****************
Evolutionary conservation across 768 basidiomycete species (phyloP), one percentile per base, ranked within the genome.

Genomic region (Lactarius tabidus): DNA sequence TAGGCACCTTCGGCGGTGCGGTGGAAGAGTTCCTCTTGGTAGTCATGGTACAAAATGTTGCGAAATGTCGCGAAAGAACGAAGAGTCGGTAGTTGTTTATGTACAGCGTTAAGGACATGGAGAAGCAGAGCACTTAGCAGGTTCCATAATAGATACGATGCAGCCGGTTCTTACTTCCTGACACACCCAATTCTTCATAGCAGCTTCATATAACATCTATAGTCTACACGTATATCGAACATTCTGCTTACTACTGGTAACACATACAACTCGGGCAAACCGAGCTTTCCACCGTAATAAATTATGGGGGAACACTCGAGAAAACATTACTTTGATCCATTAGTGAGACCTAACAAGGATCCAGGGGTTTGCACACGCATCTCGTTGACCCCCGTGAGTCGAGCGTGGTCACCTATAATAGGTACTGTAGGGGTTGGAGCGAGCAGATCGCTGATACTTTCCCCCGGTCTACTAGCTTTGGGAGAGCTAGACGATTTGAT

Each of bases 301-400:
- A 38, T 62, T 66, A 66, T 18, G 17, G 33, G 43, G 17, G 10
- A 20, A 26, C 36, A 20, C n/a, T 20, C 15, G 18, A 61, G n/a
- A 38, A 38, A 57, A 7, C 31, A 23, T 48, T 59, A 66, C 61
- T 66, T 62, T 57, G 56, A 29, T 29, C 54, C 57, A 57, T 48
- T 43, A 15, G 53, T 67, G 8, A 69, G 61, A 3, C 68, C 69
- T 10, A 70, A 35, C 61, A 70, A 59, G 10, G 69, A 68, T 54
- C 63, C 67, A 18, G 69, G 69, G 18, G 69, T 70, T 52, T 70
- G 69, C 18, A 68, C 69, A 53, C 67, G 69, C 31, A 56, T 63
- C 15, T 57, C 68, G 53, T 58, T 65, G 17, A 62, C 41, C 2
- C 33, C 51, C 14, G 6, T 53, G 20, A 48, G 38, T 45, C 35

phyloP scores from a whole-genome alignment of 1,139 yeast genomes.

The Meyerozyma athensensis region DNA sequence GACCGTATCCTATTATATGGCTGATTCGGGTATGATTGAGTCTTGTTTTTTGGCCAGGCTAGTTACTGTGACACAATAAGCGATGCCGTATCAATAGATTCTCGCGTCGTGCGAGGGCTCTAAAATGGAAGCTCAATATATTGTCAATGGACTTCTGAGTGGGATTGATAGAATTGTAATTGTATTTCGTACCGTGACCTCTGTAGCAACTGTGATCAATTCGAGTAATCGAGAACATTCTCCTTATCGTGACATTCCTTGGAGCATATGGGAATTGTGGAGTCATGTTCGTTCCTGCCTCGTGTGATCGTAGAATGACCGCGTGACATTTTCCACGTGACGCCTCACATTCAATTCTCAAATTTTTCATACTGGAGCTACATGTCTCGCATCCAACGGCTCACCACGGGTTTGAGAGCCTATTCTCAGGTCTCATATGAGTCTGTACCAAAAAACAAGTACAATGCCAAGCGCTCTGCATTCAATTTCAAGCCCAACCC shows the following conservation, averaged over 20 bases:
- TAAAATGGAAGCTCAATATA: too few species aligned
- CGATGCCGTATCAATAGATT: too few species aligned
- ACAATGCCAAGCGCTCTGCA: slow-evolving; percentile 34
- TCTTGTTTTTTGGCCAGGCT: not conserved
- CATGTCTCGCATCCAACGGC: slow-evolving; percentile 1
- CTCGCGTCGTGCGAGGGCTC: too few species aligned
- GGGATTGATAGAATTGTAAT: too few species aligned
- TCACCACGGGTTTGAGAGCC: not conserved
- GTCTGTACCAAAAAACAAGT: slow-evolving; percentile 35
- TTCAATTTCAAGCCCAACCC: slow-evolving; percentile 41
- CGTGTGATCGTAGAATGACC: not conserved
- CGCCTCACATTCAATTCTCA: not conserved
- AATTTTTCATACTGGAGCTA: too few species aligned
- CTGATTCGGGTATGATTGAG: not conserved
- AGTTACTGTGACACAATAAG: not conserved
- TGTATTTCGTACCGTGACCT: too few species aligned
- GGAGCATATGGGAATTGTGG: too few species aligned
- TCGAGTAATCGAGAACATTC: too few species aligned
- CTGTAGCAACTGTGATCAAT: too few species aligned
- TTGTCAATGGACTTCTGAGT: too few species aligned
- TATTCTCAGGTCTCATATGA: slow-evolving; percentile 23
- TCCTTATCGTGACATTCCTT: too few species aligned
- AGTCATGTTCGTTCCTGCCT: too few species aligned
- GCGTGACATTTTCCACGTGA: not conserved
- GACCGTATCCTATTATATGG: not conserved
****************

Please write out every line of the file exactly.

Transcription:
Evolutionary conservation across 768 basidiomycete species (phyloP), one percentile per base, ranked within the genome.

Genomic region (Lactarius tabidus): DNA sequence TAGGCACCTTCGGCGGTGCGGTGGAAGAGTTCCTCTTGGTAGTCATGGTACAAAATGTTGCGAAATGTCGCGAAAGAACGAAGAGTCGGTAGTTGTTTATGTACAGCGTTAAGGACATGGAGAAGCAGAGCACTTAGCAGGTTCCATAATAGATACGATGCAGCCGGTTCTTACTTCCTGACACACCCAATTCTTCATAGCAGCTTCATATAACATCTATAGTCTACACGTATATCGAACATTCTGCTTACTACTGGTAACACATACAACTCGGGCAAACCGAGCTTTCCACCGTAATAAATTATGGGGGAACACTCGAGAAAACATTACTTTGATCCATTAGTGAGACCTAACAAGGATCCAGGGGTTTGCACACGCATCTCGTTGACCCCCGTGAGTCGAGCGTGGTCACCTATAATAGGTACTGTAGGGGTTGGAGCGAGCAGATCGCTGATACTTTCCCCCGGTCTACTAGCTTTGGGAGAGCTAGACGATTTGAT

Each of bases 301-400:
- A 38, T 62, T 66, A 66, T 18, G 17, G 33, G 43, G 17, G 10
- A 20, A 26, C 36, A 20, C n/a, T 20, C 15, G 18, A 61, G n/a
- A 38, A 38, A 57, A 7, C 31, A 23, T 48, T 59, A 66, C 61
- T 66, T 62, T 57, G 56, A 29, T 29, C 54, C 57, A 57, T 48
- T 43, A 15, G 53, T 67, G 8, A 69, G 61, A 3, C 68, C 69
- T 10, A 70, A 35, C 61, A 70, A 59, G 10, G 69, A 68, T 54
- C 63, C 67, A 18, G 69, G 69, G 18, G 69, T 70, T 52, T 70
- G 69, C 18, A 68, C 69, A 53, C 67, G 69, C 31, A 56, T 63
- C 15, T 57, C 68, G 53, T 58, T 65, G 17, A 62, C 41, C 2
- C 33, C 51, C 14, G 6, T 53, G 20, A 48, G 38, T 45, C 35

phyloP scores from a whole-genome alignment of 1,139 yeast genomes.

The Meyerozyma athensensis region DNA sequence GACCGTATCCTATTATATGGCTGATTCGGGTATGATTGAGTCTTGTTTTTTGGCCAGGCTAGTTACTGTGACACAATAAGCGATGCCGTATCAATAGATTCTCGCGTCGTGCGAGGGCTCTAAAATGGAAGCTCAATATATTGTCAATGGACTTCTGAGTGGGATTGATAGAATTGTAATTGTATTTCGTACCGTGACCTCTGTAGCAACTGTGATCAATTCGAGTAATCGAGAACATTCTCCTTATCGTGACATTCCTTGGAGCATATGGGAATTGTGGAGTCATGTTCGTTCCTGCCTCGTGTGATCGTAGAATGACCGCGTGACATTTTCCACGTGACGCCTCACATTCAATTCTCAAATTTTTCATACTGGAGCTACATGTCTCGCATCCAACGGCTCACCACGGGTTTGAGAGCCTATTCTCAGGTCTCATATGAGTCTGTACCAAAAAACAAGTACAATGCCAAGCGCTCTGCATTCAATTTCAAGCCCAACCC shows the following conservation, averaged over 20 bases:
- TAAAATGGAAGCTCAATATA: too few species aligned
- CGATGCCGTATCAATAGATT: too few species aligned
- ACAATGCCAAGCGCTCTGCA: slow-evolving; percentile 34
- TCTTGTTTTTTGGCCAGGCT: not conserved
- CATGTCTCGCATCCAACGGC: slow-evolving; percentile 1
- CTCGCGTCGTGCGAGGGCTC: too few species aligned
- GGGATTGATAGAATTGTAAT: too few species aligned
- TCACCACGGGTTTGAGAGCC: not conserved
- GTCTGTACCAAAAAACAAGT: slow-evolving; percentile 35
- TTCAATTTCAAGCCCAACCC: slow-evolving; percentile 41
- CGTGTGATCGTAGAATGACC: not conserved
- CGCCTCACATTCAATTCTCA: not conserved
- AATTTTTCATACTGGAGCTA: too few species aligned
- CTGATTCGGGTATGATTGAG: not conserved
- AGTTACTGTGACACAATAAG: not conserved
- TGTATTTCGTACCGTGACCT: too few species aligned
- GGAGCATATGGGAATTGTGG: too few species aligned
- TCGAGTAATCGAGAACATTC: too few species aligned
- CTGTAGCAACTGTGATCAAT: too few species aligned
- TTGTCAATGGACTTCTGAGT: too few species aligned
- TATTCTCAGGTCTCATATGA: slow-evolving; percentile 23
- TCCTTATCGTGACATTCCTT: too few species aligned
- AGTCATGTTCGTTCCTGCCT: too few species aligned
- GCGTGACATTTTCCACGTGA: not conserved
- GACCGTATCCTATTATATGG: not conserved